A recent ruling from the Southern District of Indiana is making news around the country. Despite a challenge by the ACLU, an Indiana law that bans sex offenders from various social media sites has been upheld. Indiana’s law is similar to laws being challenged in other states. The ACLU has promised an appeal to this ruling, so stay tuned for more.
A national civil rights group said Sunday it would appeal a federal judge’s decision to uphold an Indiana law that bans registered sex offenders from accessing Facebook and other social networking sites used by children.
On Friday, Judge Tanya Walton Pratt said in an 18-page order that the state has a strong interest in protecting children and that the rest of the Internet remains open to those who have been convicted.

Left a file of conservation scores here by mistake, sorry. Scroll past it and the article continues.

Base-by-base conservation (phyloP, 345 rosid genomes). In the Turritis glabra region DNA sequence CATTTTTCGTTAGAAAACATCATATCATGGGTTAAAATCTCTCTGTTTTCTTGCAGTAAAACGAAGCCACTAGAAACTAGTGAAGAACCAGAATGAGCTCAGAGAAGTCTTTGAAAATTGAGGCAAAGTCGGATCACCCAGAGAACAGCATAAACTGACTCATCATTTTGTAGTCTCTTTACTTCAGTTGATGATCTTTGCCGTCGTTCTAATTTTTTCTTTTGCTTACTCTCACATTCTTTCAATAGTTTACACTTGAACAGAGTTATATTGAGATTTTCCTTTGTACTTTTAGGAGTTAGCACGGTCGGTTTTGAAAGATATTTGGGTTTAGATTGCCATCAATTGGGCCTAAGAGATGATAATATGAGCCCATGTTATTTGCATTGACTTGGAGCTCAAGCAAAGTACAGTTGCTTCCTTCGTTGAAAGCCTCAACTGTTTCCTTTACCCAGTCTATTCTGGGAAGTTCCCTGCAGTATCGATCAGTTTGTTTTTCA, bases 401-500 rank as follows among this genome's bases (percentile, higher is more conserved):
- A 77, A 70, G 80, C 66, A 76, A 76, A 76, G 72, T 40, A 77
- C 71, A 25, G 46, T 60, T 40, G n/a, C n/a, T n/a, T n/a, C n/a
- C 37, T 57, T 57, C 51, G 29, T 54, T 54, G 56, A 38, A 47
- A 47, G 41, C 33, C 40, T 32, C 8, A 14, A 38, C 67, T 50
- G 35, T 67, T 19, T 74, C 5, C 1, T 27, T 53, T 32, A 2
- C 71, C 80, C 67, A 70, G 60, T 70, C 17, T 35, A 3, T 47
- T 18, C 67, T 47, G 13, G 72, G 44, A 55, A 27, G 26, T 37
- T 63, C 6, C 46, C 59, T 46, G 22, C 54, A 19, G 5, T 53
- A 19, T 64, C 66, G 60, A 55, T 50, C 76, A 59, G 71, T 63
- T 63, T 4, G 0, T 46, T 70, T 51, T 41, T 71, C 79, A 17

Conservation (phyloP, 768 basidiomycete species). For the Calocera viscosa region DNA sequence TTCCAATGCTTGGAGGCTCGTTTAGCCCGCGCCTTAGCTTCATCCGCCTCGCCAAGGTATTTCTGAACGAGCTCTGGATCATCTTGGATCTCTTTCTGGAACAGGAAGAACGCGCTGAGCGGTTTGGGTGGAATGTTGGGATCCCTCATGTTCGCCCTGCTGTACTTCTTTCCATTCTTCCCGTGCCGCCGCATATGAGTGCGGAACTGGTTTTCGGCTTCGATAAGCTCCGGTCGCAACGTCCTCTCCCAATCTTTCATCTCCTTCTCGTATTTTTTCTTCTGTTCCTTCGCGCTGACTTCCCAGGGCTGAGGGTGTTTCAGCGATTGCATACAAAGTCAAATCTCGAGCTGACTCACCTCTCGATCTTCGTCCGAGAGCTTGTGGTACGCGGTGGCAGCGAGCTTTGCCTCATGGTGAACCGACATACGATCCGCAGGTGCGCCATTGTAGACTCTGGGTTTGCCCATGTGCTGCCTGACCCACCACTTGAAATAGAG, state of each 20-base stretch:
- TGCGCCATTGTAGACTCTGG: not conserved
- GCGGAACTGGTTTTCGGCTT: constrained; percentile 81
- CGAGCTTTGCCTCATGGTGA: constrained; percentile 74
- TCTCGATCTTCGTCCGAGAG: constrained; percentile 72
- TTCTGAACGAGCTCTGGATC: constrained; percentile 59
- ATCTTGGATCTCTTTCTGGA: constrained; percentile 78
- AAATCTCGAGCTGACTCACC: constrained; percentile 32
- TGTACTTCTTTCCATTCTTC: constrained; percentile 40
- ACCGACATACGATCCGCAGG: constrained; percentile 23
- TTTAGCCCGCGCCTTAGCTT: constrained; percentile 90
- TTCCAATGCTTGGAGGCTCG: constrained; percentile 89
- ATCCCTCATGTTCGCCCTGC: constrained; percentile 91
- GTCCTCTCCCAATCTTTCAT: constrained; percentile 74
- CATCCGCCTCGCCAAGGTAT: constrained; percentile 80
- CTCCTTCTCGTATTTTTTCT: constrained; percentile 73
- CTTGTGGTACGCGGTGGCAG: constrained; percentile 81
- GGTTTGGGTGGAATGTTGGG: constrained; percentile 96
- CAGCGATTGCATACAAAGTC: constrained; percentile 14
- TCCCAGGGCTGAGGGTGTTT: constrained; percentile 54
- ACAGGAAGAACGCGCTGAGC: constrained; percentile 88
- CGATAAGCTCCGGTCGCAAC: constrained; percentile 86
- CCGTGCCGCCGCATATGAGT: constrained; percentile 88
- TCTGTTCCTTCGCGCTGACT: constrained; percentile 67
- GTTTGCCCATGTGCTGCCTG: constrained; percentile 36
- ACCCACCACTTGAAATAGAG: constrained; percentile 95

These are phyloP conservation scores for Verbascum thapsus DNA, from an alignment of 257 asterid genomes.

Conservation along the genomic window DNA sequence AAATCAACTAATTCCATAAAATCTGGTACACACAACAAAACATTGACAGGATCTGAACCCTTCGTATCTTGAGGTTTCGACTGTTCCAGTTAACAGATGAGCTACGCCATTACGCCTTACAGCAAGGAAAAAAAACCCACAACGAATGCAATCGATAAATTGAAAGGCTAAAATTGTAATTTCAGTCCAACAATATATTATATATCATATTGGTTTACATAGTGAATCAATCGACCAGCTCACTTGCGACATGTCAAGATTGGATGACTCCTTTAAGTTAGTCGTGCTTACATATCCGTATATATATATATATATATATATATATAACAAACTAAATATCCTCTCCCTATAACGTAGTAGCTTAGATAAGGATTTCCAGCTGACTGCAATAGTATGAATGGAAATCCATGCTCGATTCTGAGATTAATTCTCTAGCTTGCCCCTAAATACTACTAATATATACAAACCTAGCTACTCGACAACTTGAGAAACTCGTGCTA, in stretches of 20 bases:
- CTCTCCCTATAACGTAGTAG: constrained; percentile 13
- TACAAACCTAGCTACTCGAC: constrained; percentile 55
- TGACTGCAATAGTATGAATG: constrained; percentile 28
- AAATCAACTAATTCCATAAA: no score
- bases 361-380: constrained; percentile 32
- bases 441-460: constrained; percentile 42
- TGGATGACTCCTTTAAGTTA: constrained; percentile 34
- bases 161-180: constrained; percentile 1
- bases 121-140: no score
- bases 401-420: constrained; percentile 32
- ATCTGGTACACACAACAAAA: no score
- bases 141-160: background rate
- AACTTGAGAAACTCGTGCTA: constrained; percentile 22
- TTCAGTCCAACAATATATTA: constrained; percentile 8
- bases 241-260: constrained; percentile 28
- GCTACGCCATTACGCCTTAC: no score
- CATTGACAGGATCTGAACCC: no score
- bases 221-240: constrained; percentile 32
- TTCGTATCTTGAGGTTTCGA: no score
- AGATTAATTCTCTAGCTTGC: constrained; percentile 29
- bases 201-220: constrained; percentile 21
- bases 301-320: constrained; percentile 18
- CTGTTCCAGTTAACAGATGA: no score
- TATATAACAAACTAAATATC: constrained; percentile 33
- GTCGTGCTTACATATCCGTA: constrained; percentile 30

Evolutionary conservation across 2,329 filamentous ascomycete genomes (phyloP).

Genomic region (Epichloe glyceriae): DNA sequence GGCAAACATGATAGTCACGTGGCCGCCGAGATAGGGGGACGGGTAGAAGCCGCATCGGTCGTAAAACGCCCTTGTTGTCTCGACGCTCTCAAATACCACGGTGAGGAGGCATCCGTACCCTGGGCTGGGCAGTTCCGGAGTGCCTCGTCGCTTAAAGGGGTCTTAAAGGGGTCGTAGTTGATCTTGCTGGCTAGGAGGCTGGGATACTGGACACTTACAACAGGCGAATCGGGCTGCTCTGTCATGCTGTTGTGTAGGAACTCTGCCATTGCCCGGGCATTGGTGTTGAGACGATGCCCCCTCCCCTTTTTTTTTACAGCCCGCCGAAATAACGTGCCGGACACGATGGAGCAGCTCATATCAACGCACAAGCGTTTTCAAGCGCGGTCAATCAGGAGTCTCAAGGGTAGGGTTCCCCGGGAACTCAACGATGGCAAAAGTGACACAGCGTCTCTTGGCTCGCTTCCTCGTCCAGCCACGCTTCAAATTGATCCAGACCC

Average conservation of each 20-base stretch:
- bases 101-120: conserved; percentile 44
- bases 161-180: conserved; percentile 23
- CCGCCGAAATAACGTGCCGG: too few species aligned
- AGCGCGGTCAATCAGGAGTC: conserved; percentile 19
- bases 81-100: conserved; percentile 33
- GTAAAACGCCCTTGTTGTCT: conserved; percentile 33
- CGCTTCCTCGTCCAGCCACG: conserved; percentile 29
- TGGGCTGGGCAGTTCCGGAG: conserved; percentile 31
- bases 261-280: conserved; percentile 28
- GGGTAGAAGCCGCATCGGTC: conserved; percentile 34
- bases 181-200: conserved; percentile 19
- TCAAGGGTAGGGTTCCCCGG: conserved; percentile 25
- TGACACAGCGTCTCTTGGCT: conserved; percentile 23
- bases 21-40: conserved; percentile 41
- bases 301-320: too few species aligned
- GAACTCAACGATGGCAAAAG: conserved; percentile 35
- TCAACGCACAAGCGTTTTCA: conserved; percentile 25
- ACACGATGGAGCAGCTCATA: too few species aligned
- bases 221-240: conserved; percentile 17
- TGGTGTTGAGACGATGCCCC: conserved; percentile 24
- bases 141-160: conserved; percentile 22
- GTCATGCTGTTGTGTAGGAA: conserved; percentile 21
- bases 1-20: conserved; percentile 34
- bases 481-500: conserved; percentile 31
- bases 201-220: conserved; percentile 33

“Social networking, chat rooms, and instant messaging programs have effectively created a ‘virtual playground’ for sexual predators to lurk,” Pratt wrote in the ruling, citing a 2006 report by the National Center for Missing and Exploited Children that found that one in seven youths had received online sexual solicitations and one in three had been exposed to unwanted sexual material online. ABC News
Below are the ruling and original complaint:
DOE v. PROSECUTOR, MARION COUNTY, INDIANA